The Udder Truth
Joel Voth | Editor-In-Chief
There are many misconceptions when it comes to agriculture, specifically with food production in the dairy industry. Over time, individuals have started making videos and posts that are discussing the negative effects of the livestock industry and the cruel widespread animal abuse on farms. But before uneducated statements about this topic can be made, one must do their research and talk to individuals who know what is going on within these industrial outlets. Let’s break down a few of the common misconceptions and give educated and experience-based knowledge on these ideas.
One of the most common accusations is that “farmers ‘dump’ antibiotics into livestock’s feed.” For those of you who do not know, antibiotics cost money; there would be no financial benefit of giving an animal more of something they don’t need. All livestock that are exposed to antibiotics are given a drug withdrawal period — an amount of time after the last dosage before the animal can go to market. This regulation is in all the different industries. If a cow is given antibiotics her milk is dumped, due to the fact that all the milk is tested for antibiotics on the farm before it can be unloaded at a plant. If antibiotics get into a farm milk tank, the entire tank has to be dumped and the farmer would be subjected to severe fines.
Yet another discussion commonly arises that livestock are raised in dark and filthy barns, in stalls that are barely bigger than their bodies. However, large fans keep the barns cool in the summer and doors or curtains can be rolled up or down to monitor the barns temperature. Depending on the layout of the barn, they have individual beds and areas to move around in, having the free choice of fresh running water to drink and nutritious food to consume. Animals thrive and enjoy calm environments, and as you can see, farmers try and create that as accurately as possible.
“A lot of research has been done to see how cows could produce more milk and better quality of milk,” says Lars Zeldenrijk, whose family own and milk 160-head of dairy in Mount Elgin. “The answer being management every time.” In an industry where the quality of the product is based on the comfort and the well being of the animal, there is a rising standard of the health of livestock on farms.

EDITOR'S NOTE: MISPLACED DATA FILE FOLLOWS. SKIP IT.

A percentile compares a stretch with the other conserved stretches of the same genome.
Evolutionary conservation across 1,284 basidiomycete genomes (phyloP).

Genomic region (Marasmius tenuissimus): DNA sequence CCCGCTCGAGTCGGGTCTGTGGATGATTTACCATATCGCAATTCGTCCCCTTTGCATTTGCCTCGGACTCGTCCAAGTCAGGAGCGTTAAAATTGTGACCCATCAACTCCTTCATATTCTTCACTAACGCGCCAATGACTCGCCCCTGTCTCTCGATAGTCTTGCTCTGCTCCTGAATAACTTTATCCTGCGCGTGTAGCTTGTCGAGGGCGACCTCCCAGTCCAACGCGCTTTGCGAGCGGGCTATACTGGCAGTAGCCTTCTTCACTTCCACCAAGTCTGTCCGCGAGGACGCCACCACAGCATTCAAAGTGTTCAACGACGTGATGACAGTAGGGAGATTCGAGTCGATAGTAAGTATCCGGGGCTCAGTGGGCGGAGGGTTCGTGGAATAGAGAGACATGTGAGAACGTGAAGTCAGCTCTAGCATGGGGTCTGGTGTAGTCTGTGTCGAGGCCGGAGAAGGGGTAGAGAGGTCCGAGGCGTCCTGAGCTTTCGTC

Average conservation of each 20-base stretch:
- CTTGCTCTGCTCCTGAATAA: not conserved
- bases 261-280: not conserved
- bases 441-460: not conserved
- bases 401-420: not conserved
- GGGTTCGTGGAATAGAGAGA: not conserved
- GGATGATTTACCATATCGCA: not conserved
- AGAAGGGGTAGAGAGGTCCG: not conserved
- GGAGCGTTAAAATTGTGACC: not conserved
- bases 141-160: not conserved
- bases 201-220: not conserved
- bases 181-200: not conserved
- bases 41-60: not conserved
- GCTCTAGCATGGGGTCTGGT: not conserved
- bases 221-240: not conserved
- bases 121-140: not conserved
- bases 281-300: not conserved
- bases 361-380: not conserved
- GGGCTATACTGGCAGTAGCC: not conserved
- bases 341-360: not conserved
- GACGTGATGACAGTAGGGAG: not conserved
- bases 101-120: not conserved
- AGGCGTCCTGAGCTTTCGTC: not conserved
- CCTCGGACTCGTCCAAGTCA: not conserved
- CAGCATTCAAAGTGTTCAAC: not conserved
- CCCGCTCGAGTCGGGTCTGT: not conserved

Another common discussion is that farmers are cruel to calves for taking them away from their mothers at such an early age. However, if we left the calves with the cows, there are risks that the calf will not nurse soon enough to get important antibodies at the right time. “The calf is where it all begins; for the cow to produce milk, they need to give birth to a calf,” says Mandy de Boer, whose family own and milk 50–head of dairy in Arthur. “The better we treat our calves, the better the cow it grows up to be. The lives of the calves are the first and foremost.”
In today’s world, individuals are so unaware of how industries operate that they are easily fooled into fearing that the foods they consume are not safe and the industry is corrupt. But most of the time, the information that they are receiving is speculation, or has motives to make money in another industry. If we stop drinking milk and start drinking things like almond or soy milk-products, how can we say that we are making the correct decision? We don’t know where these almonds were grown or who employed the harvest of the almonds, if the labor was legal, or if a fair wage was paid to employees.
In respect to livestock welfare, we invest our lives into creating a healthier and better environment for our animals. Yes, we do see some situations where animals are abused and those individuals should face consequences for their immoral behavior. Though uncommon, this behavior is not acceptable in the industry and is not glorified whatsoever.
If you have questions about how farming is done in Canada, talk to a farmer. Don’t go online to listen to someone who has never set foot on a farm offer his or her opinion on the evils of the different agricultural industries. Explore this industry for yourself, and hopefully you’ll see that the farmer only wants what is best for their livestock so that they, in turn, can do their best for their farmer.